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Tascam DR-680 Portable Recorder Review

How times have changed...

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Tascam DR-680 Portable Recorder Review

Tascam DR-680 Portable Recorder

Courtesy Tascam
I remember my first portable recording rig -- a Sony WM-D6C stereo cassette recorder paired with a simple stereo microphone. It was bulky, ate batteries, and at the end of a busy recording day, I still had a cassette to convert to CD (and back in the day, this was a really difficult proposition). I would never have thought about multi-tracking in the field; recording in stereo was a thrill enough.

Times certainly have changed. Tascam -- a brand I first became familiar with and used heavily thanks to their legendary DA-P1 DAT recorder -- have released the DR-680, an eight-channel 24-bit recorder. How far we've come.

Eight channels of portable power

The Tascam DR-680 is quite a bit more evolved from my first recording rig. Within almost the same dimensions as their legendary DA-P1 DAT recorder, they've managed to squeeze eight channels of high-definition recording, complete with four microphone preamps, two line inputs, and a two-channel digital input.

What really sets the DR-680 apart from the competition is it's feature set for the price: $799 retail for eight channels of portable, battery-powered recording. That's hard to get -- and it's especially hard to get in such an affordable package.

The DR-680's features are awesome at this price. For inputs, the DR-680 is smartly designed with six channels of phantom-power-optional microphone preamp -- four with XLR and 1/4" combination jacks, two on 1/4" jacks alone -- along with two extra channels available via S/PDIF digital. Each channel features a low-cut filter as well as a variable limiter. Each channel is capable of recording in 24-bit, 96kHz resolution, with stereo 24-bit, 192kHz recording mode for any two channels.

The true value comes from the flexibility of channel parameter values. You're able to do a lot with the DR-680, including mixing down in real-time a stereo mix of the six analog channels, in lieu of using all eight channels to record individual channels. You can also change all of your settings for storage, format, and gain all within the rather easy to navigate menus.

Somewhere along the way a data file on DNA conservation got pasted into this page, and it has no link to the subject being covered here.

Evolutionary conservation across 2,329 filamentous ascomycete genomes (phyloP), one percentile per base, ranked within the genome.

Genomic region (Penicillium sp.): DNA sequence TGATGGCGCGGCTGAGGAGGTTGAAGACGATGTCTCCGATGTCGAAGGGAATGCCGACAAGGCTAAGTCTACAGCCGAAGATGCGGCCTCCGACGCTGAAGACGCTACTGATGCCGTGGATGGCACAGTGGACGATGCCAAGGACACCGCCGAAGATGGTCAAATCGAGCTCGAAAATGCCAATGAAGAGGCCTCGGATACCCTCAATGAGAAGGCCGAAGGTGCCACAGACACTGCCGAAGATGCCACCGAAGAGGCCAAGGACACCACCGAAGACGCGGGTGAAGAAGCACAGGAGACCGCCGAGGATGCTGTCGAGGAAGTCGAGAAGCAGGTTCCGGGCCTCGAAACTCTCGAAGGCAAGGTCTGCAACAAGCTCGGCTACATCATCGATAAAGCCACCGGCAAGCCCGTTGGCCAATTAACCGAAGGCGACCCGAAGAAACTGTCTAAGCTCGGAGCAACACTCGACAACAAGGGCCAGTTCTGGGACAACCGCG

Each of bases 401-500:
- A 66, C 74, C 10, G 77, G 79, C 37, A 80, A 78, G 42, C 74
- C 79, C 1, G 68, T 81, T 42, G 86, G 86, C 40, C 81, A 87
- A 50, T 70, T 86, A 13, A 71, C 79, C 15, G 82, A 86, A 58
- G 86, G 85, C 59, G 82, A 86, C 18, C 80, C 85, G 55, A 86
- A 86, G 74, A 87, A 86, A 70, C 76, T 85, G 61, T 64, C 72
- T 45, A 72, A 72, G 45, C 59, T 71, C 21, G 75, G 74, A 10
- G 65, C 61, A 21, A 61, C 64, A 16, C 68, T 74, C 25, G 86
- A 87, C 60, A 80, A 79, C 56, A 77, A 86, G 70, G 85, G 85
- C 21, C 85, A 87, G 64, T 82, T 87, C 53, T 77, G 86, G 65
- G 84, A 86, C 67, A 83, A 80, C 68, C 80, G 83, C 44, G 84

While the interface and features are top-notch, the most important questions is, as always, how does it sound?

Sound & Build Quality

Quite simply, any audio product is only as good as the results you get from it. The DR-680 certainly doesn't disappoint. Recordings I made with the DR-680 sounded fantastic, even in MP3 mode (you can record up to four tracks in MP3 format), and the DR-680's built in preamps are surprisingly quiet with a very pleasing, neutral sound signature. Unlike some preamps in lesser-quality field recorders, these are able to handle reasonable levels of SPL and don't crack under pressure from bass-heavy recordings.

Obviously, the quality you get it is first dependent on the quality of your source and your input method, being microphones or a feed from a mixer. But given the right circumstances, the tools are there within this recorder for absolutely breathtaking results.

Recordings made with the DR-680 were really a surprise. Even CD-quality, 16-bit recordings sounded fantastic -- lots of depth, good balance, and conversion quality that rivals much more expensive units. The headphone amplifier seemed quite noisy and somewhat underpowered, rendering on-site monitoring somewhat difficult; the recordings, when monitored later, sound pristine.

My only complaints with the DR-680 come from build quality. In just a few months of using the 680 in normal conditions, it'd developed some wear on it's light plastic case. It's not enough to worry me away from using it in the field -- and I've used it in some very complicated situations flawlessly -- but I'd definitely invest in either Tascam's custom-fit case, or Porta Brace's 680 case they recently introduced.

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